Wednesday, November 19, 2008

Sugpiaq Masks (Like A Face): Sugpiaq Masks of the Kodiak Archipelago

Today, Wednesday, Nov 19 10:00a
at Anchorage Museum, Anchorage, AK

These intriguing masks are returning to Alaska for the first time since they were taken to France in 1872. The exhibit features 34 wood masks, a bird-shaped feast bowl and recordings of related ceremonial songs.

Alphonse Pinart

Alphonse Pinart Born in northern France in 1852 Louis Alphonse Pinart was the son of a wealthy iron merchant. Pinart had a gift for linguistics. As a young man he studied Asian languages and anthropology and developed an interest in the ancestral relationships between Native American and Asian peoples.
Castle Museum, Boulogne-sur-Mer, France

Pinart was just 19 years old when he left the comforts of his academic life in France to journey to Alaska to study Native languages. During his thirteen month journey, he visited the Aleutian Islands, the Alaska Peninsula, and the coast of the Bering Sea traveling as far north as Nunivak Island. In the fall of 1871, he decided to visit Kodiak and paddled for two months reaching the archipelago by kayak in November.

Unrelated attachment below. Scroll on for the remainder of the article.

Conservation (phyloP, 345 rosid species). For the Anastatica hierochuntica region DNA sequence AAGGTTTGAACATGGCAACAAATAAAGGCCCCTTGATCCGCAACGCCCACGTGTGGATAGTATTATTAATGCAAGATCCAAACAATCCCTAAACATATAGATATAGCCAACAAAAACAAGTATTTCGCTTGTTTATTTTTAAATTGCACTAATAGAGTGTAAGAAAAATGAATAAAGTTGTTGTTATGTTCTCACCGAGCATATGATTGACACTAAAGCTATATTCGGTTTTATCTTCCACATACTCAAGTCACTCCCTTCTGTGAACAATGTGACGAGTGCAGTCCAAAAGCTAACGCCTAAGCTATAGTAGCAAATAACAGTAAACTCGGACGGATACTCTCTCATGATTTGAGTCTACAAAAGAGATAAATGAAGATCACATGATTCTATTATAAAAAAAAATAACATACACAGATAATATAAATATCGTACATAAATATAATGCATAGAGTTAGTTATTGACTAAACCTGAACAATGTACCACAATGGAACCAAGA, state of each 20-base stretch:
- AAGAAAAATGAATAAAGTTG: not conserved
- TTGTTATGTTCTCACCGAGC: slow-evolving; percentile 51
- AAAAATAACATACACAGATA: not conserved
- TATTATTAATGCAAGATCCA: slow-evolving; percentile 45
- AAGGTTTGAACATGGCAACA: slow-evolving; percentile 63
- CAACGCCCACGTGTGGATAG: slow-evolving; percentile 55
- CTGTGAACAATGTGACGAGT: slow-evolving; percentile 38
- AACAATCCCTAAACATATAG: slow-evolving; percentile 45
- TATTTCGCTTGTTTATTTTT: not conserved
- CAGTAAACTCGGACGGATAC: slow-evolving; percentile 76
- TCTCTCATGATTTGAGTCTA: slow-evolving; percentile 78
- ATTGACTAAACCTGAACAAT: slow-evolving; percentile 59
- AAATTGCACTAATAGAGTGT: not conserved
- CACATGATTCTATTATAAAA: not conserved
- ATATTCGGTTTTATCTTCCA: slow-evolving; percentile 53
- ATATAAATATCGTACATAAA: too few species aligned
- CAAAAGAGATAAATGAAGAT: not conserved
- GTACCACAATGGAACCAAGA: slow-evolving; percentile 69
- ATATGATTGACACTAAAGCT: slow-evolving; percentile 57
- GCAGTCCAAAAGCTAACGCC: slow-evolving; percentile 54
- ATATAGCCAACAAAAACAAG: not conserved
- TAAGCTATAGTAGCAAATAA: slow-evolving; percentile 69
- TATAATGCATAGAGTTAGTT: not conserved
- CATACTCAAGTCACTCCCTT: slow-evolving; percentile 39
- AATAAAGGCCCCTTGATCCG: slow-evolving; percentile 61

Pinart's visit to the Kodiak region last six months. During his travels he stopped at communities through out the region and collected a wide variety of Alutiiq objects. Boat models, paddles, bows, arrows, headdresses, bowls, spoons, and masks are among the traditional items that Pinart obtained. He also recorded Alutiiq stories and songs.

In 1875, Pinart gave his Alaskan collections to the Châteu Musée, a regional museum in Boulogne-sur-Mer, France, a coastal fishing community near his home. The collection, which includes about 300 objects, has remained in the museum's expert care since, miraculously surviving the destruction of two world wars. Today this collection documents important features of both French and Alutiiq history.